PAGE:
Pork imports threaten to kill off Scotland’s pig industry

SCOTLAND - The Scottish pig industry, whose standards of production and welfare are among the highest in the world, is in danger of collapse, with prices to farmers under increasing pressure.

Within the industry, supermarkets are perceived to be at the centre of a price war in which they can make a higher margin from imported pork.

Scottish consumers have been willing to pay a higher price for pork at 34.51 per kilo than the English average of 34.20 per kilo, but returns to producers have been meagre because they face tough competition from cheap imports. The latest ex-farm price is no more than 31 per kilo.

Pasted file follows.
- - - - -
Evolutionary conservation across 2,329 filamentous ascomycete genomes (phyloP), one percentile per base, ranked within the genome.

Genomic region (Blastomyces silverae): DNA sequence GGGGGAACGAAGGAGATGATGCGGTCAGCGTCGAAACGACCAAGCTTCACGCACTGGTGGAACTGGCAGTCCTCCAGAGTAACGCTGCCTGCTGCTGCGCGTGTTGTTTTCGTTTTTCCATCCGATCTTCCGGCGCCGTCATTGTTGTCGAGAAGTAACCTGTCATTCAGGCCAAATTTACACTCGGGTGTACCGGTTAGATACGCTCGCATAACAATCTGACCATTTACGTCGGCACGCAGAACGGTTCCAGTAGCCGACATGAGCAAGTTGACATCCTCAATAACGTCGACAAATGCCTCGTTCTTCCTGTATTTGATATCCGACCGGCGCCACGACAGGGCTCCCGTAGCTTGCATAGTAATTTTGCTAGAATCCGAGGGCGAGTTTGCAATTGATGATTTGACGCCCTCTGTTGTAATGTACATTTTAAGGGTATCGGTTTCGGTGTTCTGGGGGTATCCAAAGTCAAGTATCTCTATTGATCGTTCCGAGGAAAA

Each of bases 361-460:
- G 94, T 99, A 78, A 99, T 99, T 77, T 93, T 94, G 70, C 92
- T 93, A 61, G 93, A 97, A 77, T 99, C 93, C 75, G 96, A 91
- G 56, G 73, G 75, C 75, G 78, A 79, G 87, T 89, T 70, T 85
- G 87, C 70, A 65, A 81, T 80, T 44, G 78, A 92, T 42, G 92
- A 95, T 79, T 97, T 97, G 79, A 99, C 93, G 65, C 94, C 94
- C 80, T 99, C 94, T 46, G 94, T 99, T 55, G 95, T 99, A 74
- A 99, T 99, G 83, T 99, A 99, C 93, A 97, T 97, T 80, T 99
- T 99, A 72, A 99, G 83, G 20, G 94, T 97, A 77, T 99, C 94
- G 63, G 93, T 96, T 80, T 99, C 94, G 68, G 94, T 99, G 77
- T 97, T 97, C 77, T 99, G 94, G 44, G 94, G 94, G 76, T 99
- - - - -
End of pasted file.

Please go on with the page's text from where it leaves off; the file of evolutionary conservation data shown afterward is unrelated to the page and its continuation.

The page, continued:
Last year total imports of pork into the UK amounted to 422,169 tonnes, compared to 383,383 tonnes in 2004 and 380,000 tonnes in 2003.

Most of the increase has come from Denmark, rising over the last two years from 130,211 tonnes in 2004 to 179,355 tonnes in 2005. This trend is likely to increase significantly in the current year. Scotland now has only one major pig processing centre at Broxburn in West Lothian.

Source: The Herald
calendar icon 2 March 2006
clock icon 2 minute read
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